Economics Nobel laureate Joseph Stiglitz is the chief alarmist warning that income and wealth inequality in the U.S. is a very serious threat to the economy. So it comes as a surprise that his fellow Nobelist Paul Krugman – Stiglitz’s intellectual comrade-in-arms – disagrees with him. Their disagreement goes to the heart of today’s economic problem.

We frequently read about inequality, and the statistics often take the same form. Reports try to shock us by showing how unequal a particular society is. A recent article I saw described South Africa’s continuing problems, including economic inequality. To demonstrate how unequal South Africa’s society is, the article said: “The top 10% of the population takes home 58% of the country’s annual income, while the bottom half receives less than 8%.”

When I read statements like that, I wonder, “How bad is that?” Of course the upper percentage of income earners or wealth holders will have more than that percent of the money. The only way the upper 10% could have exactly 10% of the money, for example, is if everybody’s income or wealth were the same.

That, of course, is highly unlikely – unless equality were forced on society by the government, as Communist governments tried to do. But even then, inequality persists.

Given that we know that the upper x% will have more than x% of money – say it has y% – how big does y% have to be before our jaws should drop? And how big does y% have to be before it becomes a problem?

And what, exactly, is the problem?

**Inequality from the bottom up**

Italian statistician and sociologist Corrado Gini invented the Gini coefficient, a handy device for making comparisons in wealth inequality, a century ago. It may have lain dormant for a while, but suddenly we are hearing about it everywhere. (For a brief explanation of the Gini coefficient and the Lorenz curve on which it is based, see the Appendix.)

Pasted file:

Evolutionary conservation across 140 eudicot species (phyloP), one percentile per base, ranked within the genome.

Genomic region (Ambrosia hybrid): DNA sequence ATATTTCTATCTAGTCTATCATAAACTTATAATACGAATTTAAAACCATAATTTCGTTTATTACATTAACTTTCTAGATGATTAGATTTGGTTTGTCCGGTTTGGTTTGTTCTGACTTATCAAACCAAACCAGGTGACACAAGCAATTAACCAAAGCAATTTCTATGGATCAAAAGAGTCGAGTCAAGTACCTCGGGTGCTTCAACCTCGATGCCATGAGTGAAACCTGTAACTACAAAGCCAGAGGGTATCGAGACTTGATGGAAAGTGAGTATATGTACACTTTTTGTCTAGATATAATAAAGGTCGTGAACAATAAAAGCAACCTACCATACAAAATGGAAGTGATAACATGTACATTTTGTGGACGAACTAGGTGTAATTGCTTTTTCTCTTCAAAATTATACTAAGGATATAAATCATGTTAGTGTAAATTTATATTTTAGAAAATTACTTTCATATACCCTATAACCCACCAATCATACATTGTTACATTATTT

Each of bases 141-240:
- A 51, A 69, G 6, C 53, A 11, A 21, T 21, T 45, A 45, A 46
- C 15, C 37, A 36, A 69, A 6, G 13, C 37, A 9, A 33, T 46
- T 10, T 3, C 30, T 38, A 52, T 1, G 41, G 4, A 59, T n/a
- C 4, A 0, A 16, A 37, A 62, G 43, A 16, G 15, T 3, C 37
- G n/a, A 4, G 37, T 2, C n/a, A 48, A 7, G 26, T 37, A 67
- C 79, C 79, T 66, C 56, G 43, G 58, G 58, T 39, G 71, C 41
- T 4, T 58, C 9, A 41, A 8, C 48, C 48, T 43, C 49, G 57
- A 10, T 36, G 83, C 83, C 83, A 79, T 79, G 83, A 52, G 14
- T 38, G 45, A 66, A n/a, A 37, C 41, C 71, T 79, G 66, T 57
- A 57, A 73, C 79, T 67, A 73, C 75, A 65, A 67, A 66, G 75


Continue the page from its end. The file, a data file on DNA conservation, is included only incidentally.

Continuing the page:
Imagine a country with 10 million people – call it Equalia – where everyone has the same amount of money, $10,000. Its wealth distribution curve (its “Lorenz curve” – see Appendix) looks like the straight dashed green line in Figure 1. The Gini coefficient is zero – perfect equality.

Now suppose that Clyde, one of the denizens of Equalia, stumbles on a vein of 2,000 tons of pure gold. He stakes a claim. The gold is worth $100 billion. So now the wealth of Equalia has doubled, but Clyde has half of it, while everyone else has an equal amount. The Lorenz curve looks like the solid blue line in Figure 2.

Now the Gini coefficient is 0.5, because the areas of the two triangles are the same. (If Clyde had come into an infinite amount of wealth instead of only $100 billion, the Gini coefficient would approach its maximum value of one.)

That 0.5 is a rather high Gini coefficient, about the same as Zimbabwe’s, but not as high as Hong Kong’s. Is that bad?

First of all, it won’t stay that way. Clyde will spend some of his new wealth, which means other people in Equalia will get it – and the Gini coefficient will decrease.

This leads us to Krugman’s disagreement with Stiglitz. But first, let’s recap Stiglitz’s arguments.